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From Classroom to Boardroom: Early Identification and Development of Leadership Potential

Nature or nurture? As businesses continue to battle volatility and uncertainty, the “origin of leaders” debate grows louder. It is little wonder, then, that our clients want to learn more about leadership potential, and how, when, and where they can spot it. Fortunately, we can provide some answers. Our new research shows that leadership potential can be identified earlier than you might imagine, and there are ways to catalyze this potential before would-be leaders graduate from school. How? With a little help from their parents!

A love of leadership: When does the motivation appear, and for whom?

Over 300 parents, located around the world, rated the frequency (on a five-point scale) with which their children—aged 2 to 22 years old—demonstrate 10 leadership potential characteristics. For one of these, Motivation to Lead (displaying an upward ambition to influence or pursuing formal/informal leadership opportunities), we see an early enthusiasm for leadership among toddlers (4.2) that dramatically falls away during middle school (3.0).

Motivation to Lead: How boys and girls stack up en route to adulthood

What explains this drop in motivation? Open-ended comments from parents cited the pressure for young teens to follow the status quo rather than stand out from the “pack.” One survey participant summed this up succinctly: “My oldest daughter used to be totally comfortable in a leadership role but, as she got older, she became more of a conformist and now sometimes completely lacks self-confidence.”

For females, restoring initial levels of motivation for leadership is a greater challenge. Our data indicate that male enthusiasm for leadership climbs after high school and rises to 4.4 in college/university. Meanwhile, female motivation improves steadily as well but never reaches higher than a 3.5 rating—much below the level of their two- to five-year-old selves. This gender “gap” is concerning. How can we drive diversity in the working world when females are less motivated to lead? Organizations should be on alert and look for ways to encourage females to lead early in their careers (e.g., apprenticeships or cohort groups) and ensure a balanced pipeline.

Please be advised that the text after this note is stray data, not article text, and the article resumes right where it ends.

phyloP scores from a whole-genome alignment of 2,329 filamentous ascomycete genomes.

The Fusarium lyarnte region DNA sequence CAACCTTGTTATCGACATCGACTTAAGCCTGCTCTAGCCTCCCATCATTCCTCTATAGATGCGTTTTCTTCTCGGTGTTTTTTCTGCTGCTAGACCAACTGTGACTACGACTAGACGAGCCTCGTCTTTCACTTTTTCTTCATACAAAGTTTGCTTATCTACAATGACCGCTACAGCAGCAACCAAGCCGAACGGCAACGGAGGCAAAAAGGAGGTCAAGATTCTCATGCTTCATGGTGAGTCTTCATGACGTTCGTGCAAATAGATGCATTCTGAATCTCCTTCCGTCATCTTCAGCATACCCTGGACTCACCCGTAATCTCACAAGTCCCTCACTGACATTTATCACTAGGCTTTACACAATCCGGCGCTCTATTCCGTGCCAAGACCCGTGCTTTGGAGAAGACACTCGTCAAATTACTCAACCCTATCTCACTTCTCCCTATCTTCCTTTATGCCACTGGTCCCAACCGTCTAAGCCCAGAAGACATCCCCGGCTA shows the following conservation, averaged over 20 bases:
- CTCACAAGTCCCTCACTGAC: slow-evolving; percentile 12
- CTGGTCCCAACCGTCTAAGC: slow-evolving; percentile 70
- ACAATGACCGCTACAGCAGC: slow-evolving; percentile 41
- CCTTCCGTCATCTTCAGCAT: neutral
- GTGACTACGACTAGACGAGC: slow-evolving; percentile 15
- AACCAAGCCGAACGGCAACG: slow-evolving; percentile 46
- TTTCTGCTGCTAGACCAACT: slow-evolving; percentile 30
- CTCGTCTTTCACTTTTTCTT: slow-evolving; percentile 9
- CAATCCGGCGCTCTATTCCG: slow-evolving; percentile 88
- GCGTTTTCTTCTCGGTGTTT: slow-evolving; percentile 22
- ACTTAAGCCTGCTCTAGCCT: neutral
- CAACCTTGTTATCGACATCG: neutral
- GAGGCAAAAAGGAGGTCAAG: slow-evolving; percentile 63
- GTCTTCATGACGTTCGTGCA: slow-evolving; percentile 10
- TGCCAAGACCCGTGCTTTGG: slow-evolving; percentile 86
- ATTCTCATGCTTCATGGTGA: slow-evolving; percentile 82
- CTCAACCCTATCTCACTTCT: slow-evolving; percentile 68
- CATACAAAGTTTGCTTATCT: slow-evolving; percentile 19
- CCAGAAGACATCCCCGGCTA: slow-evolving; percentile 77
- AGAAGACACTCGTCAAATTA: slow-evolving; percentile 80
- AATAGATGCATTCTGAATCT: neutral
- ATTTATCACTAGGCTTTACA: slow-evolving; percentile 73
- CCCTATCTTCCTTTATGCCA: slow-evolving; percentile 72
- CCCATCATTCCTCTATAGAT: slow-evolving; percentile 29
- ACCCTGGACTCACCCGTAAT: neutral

A taste of leadership: Who wins the crucial “trial” opportunities and what are the benefits?

We also surveyed parents about their children’s activities and looked at the impact of these out-side-of-classroom endeavors on leadership potential. What we saw was a correlation between holding an elected position of leadership and the likelihood of demonstrating many of the indicators of potential, including Motivation to Lead, Receptivity to Feedback, Bringing Out the Best in People, and Navigating Ambiguity.

Elected positions are the best opportunity to hone leadreship skills

Unfortunately, our results also show that males attain 60 percent of these high school elected positions. This may relate to the earlier finding about female motivation to target and win these roles, and be a reflec-tion of the glass ceiling awaiting later life. What we do know is that, gender notwithstanding, only a handful of students will be elected to lead. Therefore, parents can look for ways to give their children a preview of leadership by encouraging their involvement in the management of household or family activities. Getting this kind of sample “taste” may foster leadership skills, including Receptivity to Feedback or Navigating Ambiguity. Similarly, within organizations, companies can identify opportunities for less “official” leadership positions earlier in the pipeline (e.g., department or division representatives), thus offering exposure to leadership expectations and providing a preview of leadership responsibilities before promotion.

Leadership potential equality: Gender similarities

Good news: In five areas of leadership potential, there was no significant difference in capability across the genders. Restated, for 50 percent of the critical leadership attributes we looked at, males and females are neck-and-neck when it comes to exhibiting these during the pre-work years.

Gender similarities for critical leadership attributes
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